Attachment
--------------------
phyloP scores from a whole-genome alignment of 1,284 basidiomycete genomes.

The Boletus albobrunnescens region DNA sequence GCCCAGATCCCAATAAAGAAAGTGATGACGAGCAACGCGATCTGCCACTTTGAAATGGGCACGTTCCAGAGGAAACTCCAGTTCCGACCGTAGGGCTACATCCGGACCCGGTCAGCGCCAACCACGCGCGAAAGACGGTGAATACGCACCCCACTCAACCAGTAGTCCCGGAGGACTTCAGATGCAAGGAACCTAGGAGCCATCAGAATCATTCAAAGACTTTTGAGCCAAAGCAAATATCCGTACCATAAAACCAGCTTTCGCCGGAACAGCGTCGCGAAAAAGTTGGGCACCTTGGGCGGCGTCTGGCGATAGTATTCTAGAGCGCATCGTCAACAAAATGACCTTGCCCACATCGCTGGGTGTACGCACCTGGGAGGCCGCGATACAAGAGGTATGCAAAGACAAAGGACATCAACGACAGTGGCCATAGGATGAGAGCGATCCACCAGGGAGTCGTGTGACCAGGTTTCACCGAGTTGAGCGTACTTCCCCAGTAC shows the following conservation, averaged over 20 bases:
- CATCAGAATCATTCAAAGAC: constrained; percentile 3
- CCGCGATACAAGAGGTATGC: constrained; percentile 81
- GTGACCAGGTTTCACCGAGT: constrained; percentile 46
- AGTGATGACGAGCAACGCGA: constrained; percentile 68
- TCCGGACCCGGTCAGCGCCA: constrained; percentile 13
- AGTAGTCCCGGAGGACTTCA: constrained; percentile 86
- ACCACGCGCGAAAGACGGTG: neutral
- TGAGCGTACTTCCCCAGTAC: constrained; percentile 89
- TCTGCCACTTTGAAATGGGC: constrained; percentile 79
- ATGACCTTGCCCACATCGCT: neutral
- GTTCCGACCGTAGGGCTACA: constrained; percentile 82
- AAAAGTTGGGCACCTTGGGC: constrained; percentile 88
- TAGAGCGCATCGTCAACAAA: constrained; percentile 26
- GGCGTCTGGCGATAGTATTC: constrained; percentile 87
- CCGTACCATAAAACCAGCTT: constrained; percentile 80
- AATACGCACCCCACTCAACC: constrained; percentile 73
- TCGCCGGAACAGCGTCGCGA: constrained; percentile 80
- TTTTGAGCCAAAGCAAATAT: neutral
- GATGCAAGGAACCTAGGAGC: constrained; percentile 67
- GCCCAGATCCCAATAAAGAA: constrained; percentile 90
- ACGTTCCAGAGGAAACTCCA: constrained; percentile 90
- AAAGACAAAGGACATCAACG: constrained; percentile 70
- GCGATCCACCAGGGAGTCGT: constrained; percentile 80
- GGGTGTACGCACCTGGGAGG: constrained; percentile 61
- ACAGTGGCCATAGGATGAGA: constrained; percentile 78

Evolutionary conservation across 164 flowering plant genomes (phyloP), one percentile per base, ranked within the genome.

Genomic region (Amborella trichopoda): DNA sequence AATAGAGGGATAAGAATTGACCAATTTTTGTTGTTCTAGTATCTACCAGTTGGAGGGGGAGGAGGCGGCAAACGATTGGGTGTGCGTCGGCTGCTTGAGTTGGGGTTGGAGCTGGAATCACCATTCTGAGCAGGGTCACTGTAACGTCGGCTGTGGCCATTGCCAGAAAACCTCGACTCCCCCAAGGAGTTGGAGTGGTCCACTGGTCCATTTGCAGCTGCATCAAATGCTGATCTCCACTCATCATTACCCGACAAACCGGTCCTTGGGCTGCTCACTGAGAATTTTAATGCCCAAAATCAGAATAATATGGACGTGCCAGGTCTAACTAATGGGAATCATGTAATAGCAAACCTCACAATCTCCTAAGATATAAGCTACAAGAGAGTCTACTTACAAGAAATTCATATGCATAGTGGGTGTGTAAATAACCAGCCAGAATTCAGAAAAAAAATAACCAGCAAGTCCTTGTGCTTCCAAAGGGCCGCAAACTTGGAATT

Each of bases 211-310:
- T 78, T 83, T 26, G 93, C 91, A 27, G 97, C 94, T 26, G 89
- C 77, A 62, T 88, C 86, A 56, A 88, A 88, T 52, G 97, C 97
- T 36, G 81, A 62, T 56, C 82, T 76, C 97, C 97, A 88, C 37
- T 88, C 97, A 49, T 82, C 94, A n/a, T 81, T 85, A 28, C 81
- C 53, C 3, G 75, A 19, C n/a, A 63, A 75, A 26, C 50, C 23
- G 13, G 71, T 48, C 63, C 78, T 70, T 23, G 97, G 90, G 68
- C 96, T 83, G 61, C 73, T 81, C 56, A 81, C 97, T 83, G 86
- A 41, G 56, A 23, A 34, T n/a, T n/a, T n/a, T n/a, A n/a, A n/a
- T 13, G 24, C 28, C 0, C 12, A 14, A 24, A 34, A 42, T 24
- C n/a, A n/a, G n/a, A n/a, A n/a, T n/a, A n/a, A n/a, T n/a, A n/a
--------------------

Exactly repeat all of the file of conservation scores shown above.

phyloP scores from a whole-genome alignment of 1,284 basidiomycete genomes.

The Boletus albobrunnescens region DNA sequence GCCCAGATCCCAATAAAGAAAGTGATGACGAGCAACGCGATCTGCCACTTTGAAATGGGCACGTTCCAGAGGAAACTCCAGTTCCGACCGTAGGGCTACATCCGGACCCGGTCAGCGCCAACCACGCGCGAAAGACGGTGAATACGCACCCCACTCAACCAGTAGTCCCGGAGGACTTCAGATGCAAGGAACCTAGGAGCCATCAGAATCATTCAAAGACTTTTGAGCCAAAGCAAATATCCGTACCATAAAACCAGCTTTCGCCGGAACAGCGTCGCGAAAAAGTTGGGCACCTTGGGCGGCGTCTGGCGATAGTATTCTAGAGCGCATCGTCAACAAAATGACCTTGCCCACATCGCTGGGTGTACGCACCTGGGAGGCCGCGATACAAGAGGTATGCAAAGACAAAGGACATCAACGACAGTGGCCATAGGATGAGAGCGATCCACCAGGGAGTCGTGTGACCAGGTTTCACCGAGTTGAGCGTACTTCCCCAGTAC shows the following conservation, averaged over 20 bases:
- CATCAGAATCATTCAAAGAC: constrained; percentile 3
- CCGCGATACAAGAGGTATGC: constrained; percentile 81
- GTGACCAGGTTTCACCGAGT: constrained; percentile 46
- AGTGATGACGAGCAACGCGA: constrained; percentile 68
- TCCGGACCCGGTCAGCGCCA: constrained; percentile 13
- AGTAGTCCCGGAGGACTTCA: constrained; percentile 86
- ACCACGCGCGAAAGACGGTG: neutral
- TGAGCGTACTTCCCCAGTAC: constrained; percentile 89
- TCTGCCACTTTGAAATGGGC: constrained; percentile 79
- ATGACCTTGCCCACATCGCT: neutral
- GTTCCGACCGTAGGGCTACA: constrained; percentile 82
- AAAAGTTGGGCACCTTGGGC: constrained; percentile 88
- TAGAGCGCATCGTCAACAAA: constrained; percentile 26
- GGCGTCTGGCGATAGTATTC: constrained; percentile 87
- CCGTACCATAAAACCAGCTT: constrained; percentile 80
- AATACGCACCCCACTCAACC: constrained; percentile 73
- TCGCCGGAACAGCGTCGCGA: constrained; percentile 80
- TTTTGAGCCAAAGCAAATAT: neutral
- GATGCAAGGAACCTAGGAGC: constrained; percentile 67
- GCCCAGATCCCAATAAAGAA: constrained; percentile 90
- ACGTTCCAGAGGAAACTCCA: constrained; percentile 90
- AAAGACAAAGGACATCAACG: constrained; percentile 70
- GCGATCCACCAGGGAGTCGT: constrained; percentile 80
- GGGTGTACGCACCTGGGAGG: constrained; percentile 61
- ACAGTGGCCATAGGATGAGA: constrained; percentile 78

Evolutionary conservation across 164 flowering plant genomes (phyloP), one percentile per base, ranked within the genome.

Genomic region (Amborella trichopoda): DNA sequence AATAGAGGGATAAGAATTGACCAATTTTTGTTGTTCTAGTATCTACCAGTTGGAGGGGGAGGAGGCGGCAAACGATTGGGTGTGCGTCGGCTGCTTGAGTTGGGGTTGGAGCTGGAATCACCATTCTGAGCAGGGTCACTGTAACGTCGGCTGTGGCCATTGCCAGAAAACCTCGACTCCCCCAAGGAGTTGGAGTGGTCCACTGGTCCATTTGCAGCTGCATCAAATGCTGATCTCCACTCATCATTACCCGACAAACCGGTCCTTGGGCTGCTCACTGAGAATTTTAATGCCCAAAATCAGAATAATATGGACGTGCCAGGTCTAACTAATGGGAATCATGTAATAGCAAACCTCACAATCTCCTAAGATATAAGCTACAAGAGAGTCTACTTACAAGAAATTCATATGCATAGTGGGTGTGTAAATAACCAGCCAGAATTCAGAAAAAAAATAACCAGCAAGTCCTTGTGCTTCCAAAGGGCCGCAAACTTGGAATT

Each of bases 211-310:
- T 78, T 83, T 26, G 93, C 91, A 27, G 97, C 94, T 26, G 89
- C 77, A 62, T 88, C 86, A 56, A 88, A 88, T 52, G 97, C 97
- T 36, G 81, A 62, T 56, C 82, T 76, C 97, C 97, A 88, C 37
- T 88, C 97, A 49, T 82, C 94, A n/a, T 81, T 85, A 28, C 81
- C 53, C 3, G 75, A 19, C n/a, A 63, A 75, A 26, C 50, C 23
- G 13, G 71, T 48, C 63, C 78, T 70, T 23, G 97, G 90, G 68
- C 96, T 83, G 61, C 73, T 81, C 56, A 81, C 97, T 83, G 86
- A 41, G 56, A 23, A 34, T n/a, T n/a, T n/a, T n/a, A n/a, A n/a
- T 13, G 24, C 28, C 0, C 12, A 14, A 24, A 34, A 42, T 24
- C n/a, A n/a, G n/a, A n/a, A n/a, T n/a, A n/a, A n/a, T n/a, A n/a